Thursday, November 01, 2012

The day that didn’t exist

I’ve frequently talked about the long and expensive flight between New Zealand and the USA, which is the chief reason I seldom visit and why none of my family has visited me here (though several friends have). But one thing I haven’t really talked about is that my life is missing one day because of that very long trip.

On Tuesday, October 31, 1995, I boarded a westbound 747, a United Airlines flight from Chicago to New Zealand by way of Los Angeles. Along the way, I crossed the International Dateline and instead of experiencing a November 1, I jumped to November 2, the day I arrived. So, for me, November 1, 1995 never existed.

People who travel here from the Western Hemisphere lose a day when they cross the International Dateline, but they get it back when they go home. Since I stayed here at my new home, I never got that day back.

Technically, I may have gained and lost that one day several times, since I’ve been back to the US three times since 1995, and I gained and lost days each time. But because I now live in New Zealand, I’m still missing one day out of my life, and November 1, 1995 may as well be that day.

Days, dates and years are all relative, a function of how we perceive time. They’re based on natural cycles of day and night, the moon and of seasons, but when we can easily move around the entire planet in hours, do any of them mean what they used to?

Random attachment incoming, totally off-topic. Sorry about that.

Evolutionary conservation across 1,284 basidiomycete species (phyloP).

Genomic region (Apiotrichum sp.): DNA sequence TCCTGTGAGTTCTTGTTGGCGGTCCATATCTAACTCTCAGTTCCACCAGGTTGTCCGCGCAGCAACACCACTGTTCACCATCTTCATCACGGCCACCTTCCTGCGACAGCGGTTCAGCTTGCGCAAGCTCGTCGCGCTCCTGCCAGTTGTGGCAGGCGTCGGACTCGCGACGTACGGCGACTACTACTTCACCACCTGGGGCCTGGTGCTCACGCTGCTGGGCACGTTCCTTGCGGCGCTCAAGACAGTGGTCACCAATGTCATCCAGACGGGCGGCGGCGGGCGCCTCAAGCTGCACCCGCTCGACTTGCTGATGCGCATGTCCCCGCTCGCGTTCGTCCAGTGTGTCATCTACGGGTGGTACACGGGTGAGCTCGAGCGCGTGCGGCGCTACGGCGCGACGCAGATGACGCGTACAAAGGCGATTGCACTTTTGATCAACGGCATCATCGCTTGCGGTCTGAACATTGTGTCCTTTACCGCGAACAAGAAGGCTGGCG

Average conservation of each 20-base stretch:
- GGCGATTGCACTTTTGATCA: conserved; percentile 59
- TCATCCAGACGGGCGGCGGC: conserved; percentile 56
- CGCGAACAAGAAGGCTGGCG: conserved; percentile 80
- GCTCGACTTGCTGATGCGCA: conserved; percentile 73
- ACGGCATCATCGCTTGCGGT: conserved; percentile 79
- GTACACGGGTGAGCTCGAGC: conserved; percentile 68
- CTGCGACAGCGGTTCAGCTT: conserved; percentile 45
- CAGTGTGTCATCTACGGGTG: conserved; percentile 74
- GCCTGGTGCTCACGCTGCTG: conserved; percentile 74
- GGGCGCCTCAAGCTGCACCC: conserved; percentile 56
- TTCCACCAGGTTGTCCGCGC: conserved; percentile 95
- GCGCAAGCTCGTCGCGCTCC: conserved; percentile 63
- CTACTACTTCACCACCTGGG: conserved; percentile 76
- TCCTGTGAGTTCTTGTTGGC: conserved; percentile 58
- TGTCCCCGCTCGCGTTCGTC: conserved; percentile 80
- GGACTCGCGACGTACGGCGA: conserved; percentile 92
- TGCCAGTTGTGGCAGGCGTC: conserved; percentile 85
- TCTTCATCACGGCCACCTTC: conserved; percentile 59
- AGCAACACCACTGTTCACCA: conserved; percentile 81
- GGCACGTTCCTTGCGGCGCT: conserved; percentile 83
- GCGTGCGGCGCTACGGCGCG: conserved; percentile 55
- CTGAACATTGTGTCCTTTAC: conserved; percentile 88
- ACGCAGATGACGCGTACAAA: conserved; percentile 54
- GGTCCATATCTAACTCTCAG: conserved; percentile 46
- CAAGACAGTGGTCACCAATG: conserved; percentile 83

Scientists say travelling at the speed of light would cause horrendous time displacement as the travellers stop ageing while the people left behind grow old. That’s literally a matter of relativity. It’s also something I’ve experienced on a much smaller scale: I've aged one day less than the folks where I was born.

I don’t actually mind missing one day out my life, but I wouldn’t mind getting it back at the very end. A day is a day, after all. Actually, I think this November 1, 2012 exists… can I be sure?

The image at the top of this post is a royalty-free photo by Dean Jenkins, and is available from morgueFile.


Roger Owen Green said...

Oh, Arthur, you're TIMELESS!

Arthur Schenck said...

We'll see if that's the case when I have a few more kilometres on the clock…